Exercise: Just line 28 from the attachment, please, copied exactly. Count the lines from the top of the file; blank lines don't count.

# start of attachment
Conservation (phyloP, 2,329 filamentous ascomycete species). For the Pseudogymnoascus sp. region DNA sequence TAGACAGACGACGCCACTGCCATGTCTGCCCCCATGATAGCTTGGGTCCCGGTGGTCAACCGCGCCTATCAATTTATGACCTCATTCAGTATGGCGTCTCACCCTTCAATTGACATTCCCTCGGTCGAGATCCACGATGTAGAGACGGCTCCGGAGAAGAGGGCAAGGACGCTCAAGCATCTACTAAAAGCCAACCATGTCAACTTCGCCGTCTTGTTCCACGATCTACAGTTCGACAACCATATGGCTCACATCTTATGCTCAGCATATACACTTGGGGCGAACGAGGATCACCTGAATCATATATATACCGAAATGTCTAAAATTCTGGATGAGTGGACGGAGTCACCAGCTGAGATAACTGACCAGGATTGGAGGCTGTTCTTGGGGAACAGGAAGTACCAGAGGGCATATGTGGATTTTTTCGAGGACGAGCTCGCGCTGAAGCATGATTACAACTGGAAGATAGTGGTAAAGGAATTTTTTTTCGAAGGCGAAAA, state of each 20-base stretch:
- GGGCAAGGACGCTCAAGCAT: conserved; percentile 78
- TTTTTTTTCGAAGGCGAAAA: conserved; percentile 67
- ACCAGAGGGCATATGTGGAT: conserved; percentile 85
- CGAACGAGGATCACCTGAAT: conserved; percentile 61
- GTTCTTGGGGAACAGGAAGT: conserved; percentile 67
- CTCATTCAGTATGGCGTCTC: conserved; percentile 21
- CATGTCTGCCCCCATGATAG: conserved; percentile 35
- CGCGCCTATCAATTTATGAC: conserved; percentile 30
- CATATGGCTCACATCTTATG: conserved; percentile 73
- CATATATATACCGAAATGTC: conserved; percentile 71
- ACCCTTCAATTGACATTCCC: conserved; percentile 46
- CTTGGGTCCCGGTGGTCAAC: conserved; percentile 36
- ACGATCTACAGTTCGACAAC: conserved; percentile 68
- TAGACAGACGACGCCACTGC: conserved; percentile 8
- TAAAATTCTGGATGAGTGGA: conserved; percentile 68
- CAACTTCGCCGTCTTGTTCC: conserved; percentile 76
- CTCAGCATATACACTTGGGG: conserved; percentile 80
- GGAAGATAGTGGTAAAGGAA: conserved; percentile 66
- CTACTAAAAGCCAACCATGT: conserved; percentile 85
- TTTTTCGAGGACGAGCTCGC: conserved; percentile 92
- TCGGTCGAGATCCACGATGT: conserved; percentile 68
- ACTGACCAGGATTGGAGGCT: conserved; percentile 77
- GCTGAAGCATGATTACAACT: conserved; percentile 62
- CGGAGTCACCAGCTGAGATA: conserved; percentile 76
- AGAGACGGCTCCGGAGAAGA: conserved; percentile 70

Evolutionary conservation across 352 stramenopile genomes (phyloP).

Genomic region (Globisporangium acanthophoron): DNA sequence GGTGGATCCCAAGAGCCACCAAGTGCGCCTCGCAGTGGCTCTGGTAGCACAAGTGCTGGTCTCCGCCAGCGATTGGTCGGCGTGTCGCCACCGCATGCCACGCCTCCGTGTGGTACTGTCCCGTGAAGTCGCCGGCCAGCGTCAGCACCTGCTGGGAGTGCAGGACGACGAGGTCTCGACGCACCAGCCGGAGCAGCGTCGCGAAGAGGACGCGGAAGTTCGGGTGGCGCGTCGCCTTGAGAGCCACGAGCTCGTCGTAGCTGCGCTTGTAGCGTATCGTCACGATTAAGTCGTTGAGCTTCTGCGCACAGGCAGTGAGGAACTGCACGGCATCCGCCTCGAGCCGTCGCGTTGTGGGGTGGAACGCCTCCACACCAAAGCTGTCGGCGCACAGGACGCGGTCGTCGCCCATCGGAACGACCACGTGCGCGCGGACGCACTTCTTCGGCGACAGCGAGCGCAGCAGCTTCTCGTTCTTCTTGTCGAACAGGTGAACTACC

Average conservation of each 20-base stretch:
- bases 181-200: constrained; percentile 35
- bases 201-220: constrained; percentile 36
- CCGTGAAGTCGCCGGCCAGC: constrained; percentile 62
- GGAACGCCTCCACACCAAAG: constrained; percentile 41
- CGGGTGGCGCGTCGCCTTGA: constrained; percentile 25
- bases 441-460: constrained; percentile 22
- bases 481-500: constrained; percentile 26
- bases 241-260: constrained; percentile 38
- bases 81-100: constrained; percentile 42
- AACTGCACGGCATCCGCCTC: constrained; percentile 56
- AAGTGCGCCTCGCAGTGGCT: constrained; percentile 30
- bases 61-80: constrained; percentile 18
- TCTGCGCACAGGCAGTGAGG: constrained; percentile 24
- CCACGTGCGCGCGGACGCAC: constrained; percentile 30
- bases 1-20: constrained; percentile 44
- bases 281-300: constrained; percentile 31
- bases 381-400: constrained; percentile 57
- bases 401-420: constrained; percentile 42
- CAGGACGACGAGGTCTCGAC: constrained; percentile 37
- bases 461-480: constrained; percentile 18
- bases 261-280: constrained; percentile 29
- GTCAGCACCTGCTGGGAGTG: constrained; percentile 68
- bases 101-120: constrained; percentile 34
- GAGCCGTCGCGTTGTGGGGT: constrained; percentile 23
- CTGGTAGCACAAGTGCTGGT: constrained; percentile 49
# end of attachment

Genomic region (Globisporangium acanthophoron): DNA sequence GGTGGATCCCAAGAGCCACCAAGTGCGCCTCGCAGTGGCTCTGGTAGCACAAGTGCTGGTCTCCGCCAGCGATTGGTCGGCGTGTCGCCACCGCATGCCACGCCTCCGTGTGGTACTGTCCCGTGAAGTCGCCGGCCAGCGTCAGCACCTGCTGGGAGTGCAGGACGACGAGGTCTCGACGCACCAGCCGGAGCAGCGTCGCGAAGAGGACGCGGAAGTTCGGGTGGCGCGTCGCCTTGAGAGCCACGAGCTCGTCGTAGCTGCGCTTGTAGCGTATCGTCACGATTAAGTCGTTGAGCTTCTGCGCACAGGCAGTGAGGAACTGCACGGCATCCGCCTCGAGCCGTCGCGTTGTGGGGTGGAACGCCTCCACACCAAAGCTGTCGGCGCACAGGACGCGGTCGTCGCCCATCGGAACGACCACGTGCGCGCGGACGCACTTCTTCGGCGACAGCGAGCGCAGCAGCTTCTCGTTCTTCTTGTCGAACAGGTGAACTACC